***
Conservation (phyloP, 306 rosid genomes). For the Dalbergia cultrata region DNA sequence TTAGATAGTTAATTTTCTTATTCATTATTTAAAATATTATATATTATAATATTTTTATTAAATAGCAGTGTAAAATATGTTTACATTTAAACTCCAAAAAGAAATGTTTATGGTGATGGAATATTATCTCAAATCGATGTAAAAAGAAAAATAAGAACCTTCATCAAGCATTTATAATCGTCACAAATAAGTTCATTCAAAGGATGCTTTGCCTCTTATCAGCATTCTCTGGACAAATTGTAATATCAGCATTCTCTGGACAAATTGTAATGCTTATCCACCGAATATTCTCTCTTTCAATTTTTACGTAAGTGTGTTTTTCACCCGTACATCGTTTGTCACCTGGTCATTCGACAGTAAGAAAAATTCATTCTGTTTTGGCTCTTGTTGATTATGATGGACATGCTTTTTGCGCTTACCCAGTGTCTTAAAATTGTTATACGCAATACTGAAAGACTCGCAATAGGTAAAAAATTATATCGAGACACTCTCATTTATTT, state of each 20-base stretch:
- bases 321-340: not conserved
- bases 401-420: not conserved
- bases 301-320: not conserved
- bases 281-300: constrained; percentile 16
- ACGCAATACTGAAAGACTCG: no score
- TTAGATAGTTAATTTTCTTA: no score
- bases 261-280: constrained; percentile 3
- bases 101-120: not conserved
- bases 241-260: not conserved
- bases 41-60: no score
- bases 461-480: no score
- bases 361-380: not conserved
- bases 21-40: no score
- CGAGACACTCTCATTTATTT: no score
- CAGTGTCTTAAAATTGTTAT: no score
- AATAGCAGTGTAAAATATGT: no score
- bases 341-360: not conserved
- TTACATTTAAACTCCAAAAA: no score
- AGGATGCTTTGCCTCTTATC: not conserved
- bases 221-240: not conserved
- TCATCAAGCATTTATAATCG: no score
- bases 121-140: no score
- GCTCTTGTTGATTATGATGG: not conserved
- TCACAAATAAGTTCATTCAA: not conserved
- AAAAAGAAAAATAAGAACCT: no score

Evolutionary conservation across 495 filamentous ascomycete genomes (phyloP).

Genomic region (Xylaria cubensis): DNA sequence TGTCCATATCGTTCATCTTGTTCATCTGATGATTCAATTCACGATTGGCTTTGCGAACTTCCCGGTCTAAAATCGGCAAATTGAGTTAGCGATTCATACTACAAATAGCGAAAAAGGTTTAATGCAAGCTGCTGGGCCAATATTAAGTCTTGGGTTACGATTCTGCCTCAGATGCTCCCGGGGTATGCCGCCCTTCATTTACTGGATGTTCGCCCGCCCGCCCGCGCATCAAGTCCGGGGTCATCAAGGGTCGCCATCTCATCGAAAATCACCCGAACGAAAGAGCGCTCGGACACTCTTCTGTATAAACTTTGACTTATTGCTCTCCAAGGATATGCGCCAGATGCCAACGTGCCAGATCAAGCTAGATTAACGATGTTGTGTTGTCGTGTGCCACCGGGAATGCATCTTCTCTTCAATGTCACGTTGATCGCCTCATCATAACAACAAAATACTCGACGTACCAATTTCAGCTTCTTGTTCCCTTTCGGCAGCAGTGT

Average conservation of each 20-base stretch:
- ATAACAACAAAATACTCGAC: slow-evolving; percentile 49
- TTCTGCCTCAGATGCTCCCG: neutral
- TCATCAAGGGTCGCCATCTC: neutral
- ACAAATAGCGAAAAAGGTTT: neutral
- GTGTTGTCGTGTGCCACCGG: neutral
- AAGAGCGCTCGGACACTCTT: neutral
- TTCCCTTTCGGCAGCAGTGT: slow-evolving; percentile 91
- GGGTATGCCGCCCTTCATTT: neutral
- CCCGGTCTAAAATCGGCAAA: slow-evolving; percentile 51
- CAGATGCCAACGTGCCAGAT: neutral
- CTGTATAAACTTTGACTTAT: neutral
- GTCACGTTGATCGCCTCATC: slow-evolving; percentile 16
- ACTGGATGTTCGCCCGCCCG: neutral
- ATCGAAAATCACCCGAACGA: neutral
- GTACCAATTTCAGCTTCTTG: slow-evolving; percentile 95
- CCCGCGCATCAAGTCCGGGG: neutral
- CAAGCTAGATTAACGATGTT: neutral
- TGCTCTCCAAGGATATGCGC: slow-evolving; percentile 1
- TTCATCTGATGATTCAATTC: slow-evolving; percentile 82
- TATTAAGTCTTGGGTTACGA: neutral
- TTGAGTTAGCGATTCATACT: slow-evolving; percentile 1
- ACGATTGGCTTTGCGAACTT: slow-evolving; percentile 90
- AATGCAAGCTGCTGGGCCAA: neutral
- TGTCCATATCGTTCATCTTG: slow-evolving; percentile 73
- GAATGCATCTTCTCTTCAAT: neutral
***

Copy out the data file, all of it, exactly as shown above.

Conservation (phyloP, 306 rosid genomes). For the Dalbergia cultrata region DNA sequence TTAGATAGTTAATTTTCTTATTCATTATTTAAAATATTATATATTATAATATTTTTATTAAATAGCAGTGTAAAATATGTTTACATTTAAACTCCAAAAAGAAATGTTTATGGTGATGGAATATTATCTCAAATCGATGTAAAAAGAAAAATAAGAACCTTCATCAAGCATTTATAATCGTCACAAATAAGTTCATTCAAAGGATGCTTTGCCTCTTATCAGCATTCTCTGGACAAATTGTAATATCAGCATTCTCTGGACAAATTGTAATGCTTATCCACCGAATATTCTCTCTTTCAATTTTTACGTAAGTGTGTTTTTCACCCGTACATCGTTTGTCACCTGGTCATTCGACAGTAAGAAAAATTCATTCTGTTTTGGCTCTTGTTGATTATGATGGACATGCTTTTTGCGCTTACCCAGTGTCTTAAAATTGTTATACGCAATACTGAAAGACTCGCAATAGGTAAAAAATTATATCGAGACACTCTCATTTATTT, state of each 20-base stretch:
- bases 321-340: not conserved
- bases 401-420: not conserved
- bases 301-320: not conserved
- bases 281-300: constrained; percentile 16
- ACGCAATACTGAAAGACTCG: no score
- TTAGATAGTTAATTTTCTTA: no score
- bases 261-280: constrained; percentile 3
- bases 101-120: not conserved
- bases 241-260: not conserved
- bases 41-60: no score
- bases 461-480: no score
- bases 361-380: not conserved
- bases 21-40: no score
- CGAGACACTCTCATTTATTT: no score
- CAGTGTCTTAAAATTGTTAT: no score
- AATAGCAGTGTAAAATATGT: no score
- bases 341-360: not conserved
- TTACATTTAAACTCCAAAAA: no score
- AGGATGCTTTGCCTCTTATC: not conserved
- bases 221-240: not conserved
- TCATCAAGCATTTATAATCG: no score
- bases 121-140: no score
- GCTCTTGTTGATTATGATGG: not conserved
- TCACAAATAAGTTCATTCAA: not conserved
- AAAAAGAAAAATAAGAACCT: no score

Evolutionary conservation across 495 filamentous ascomycete genomes (phyloP).

Genomic region (Xylaria cubensis): DNA sequence TGTCCATATCGTTCATCTTGTTCATCTGATGATTCAATTCACGATTGGCTTTGCGAACTTCCCGGTCTAAAATCGGCAAATTGAGTTAGCGATTCATACTACAAATAGCGAAAAAGGTTTAATGCAAGCTGCTGGGCCAATATTAAGTCTTGGGTTACGATTCTGCCTCAGATGCTCCCGGGGTATGCCGCCCTTCATTTACTGGATGTTCGCCCGCCCGCCCGCGCATCAAGTCCGGGGTCATCAAGGGTCGCCATCTCATCGAAAATCACCCGAACGAAAGAGCGCTCGGACACTCTTCTGTATAAACTTTGACTTATTGCTCTCCAAGGATATGCGCCAGATGCCAACGTGCCAGATCAAGCTAGATTAACGATGTTGTGTTGTCGTGTGCCACCGGGAATGCATCTTCTCTTCAATGTCACGTTGATCGCCTCATCATAACAACAAAATACTCGACGTACCAATTTCAGCTTCTTGTTCCCTTTCGGCAGCAGTGT

Average conservation of each 20-base stretch:
- ATAACAACAAAATACTCGAC: slow-evolving; percentile 49
- TTCTGCCTCAGATGCTCCCG: neutral
- TCATCAAGGGTCGCCATCTC: neutral
- ACAAATAGCGAAAAAGGTTT: neutral
- GTGTTGTCGTGTGCCACCGG: neutral
- AAGAGCGCTCGGACACTCTT: neutral
- TTCCCTTTCGGCAGCAGTGT: slow-evolving; percentile 91
- GGGTATGCCGCCCTTCATTT: neutral
- CCCGGTCTAAAATCGGCAAA: slow-evolving; percentile 51
- CAGATGCCAACGTGCCAGAT: neutral
- CTGTATAAACTTTGACTTAT: neutral
- GTCACGTTGATCGCCTCATC: slow-evolving; percentile 16
- ACTGGATGTTCGCCCGCCCG: neutral
- ATCGAAAATCACCCGAACGA: neutral
- GTACCAATTTCAGCTTCTTG: slow-evolving; percentile 95
- CCCGCGCATCAAGTCCGGGG: neutral
- CAAGCTAGATTAACGATGTT: neutral
- TGCTCTCCAAGGATATGCGC: slow-evolving; percentile 1
- TTCATCTGATGATTCAATTC: slow-evolving; percentile 82
- TATTAAGTCTTGGGTTACGA: neutral
- TTGAGTTAGCGATTCATACT: slow-evolving; percentile 1
- ACGATTGGCTTTGCGAACTT: slow-evolving; percentile 90
- AATGCAAGCTGCTGGGCCAA: neutral
- TGTCCATATCGTTCATCTTG: slow-evolving; percentile 73
- GAATGCATCTTCTCTTCAAT: neutral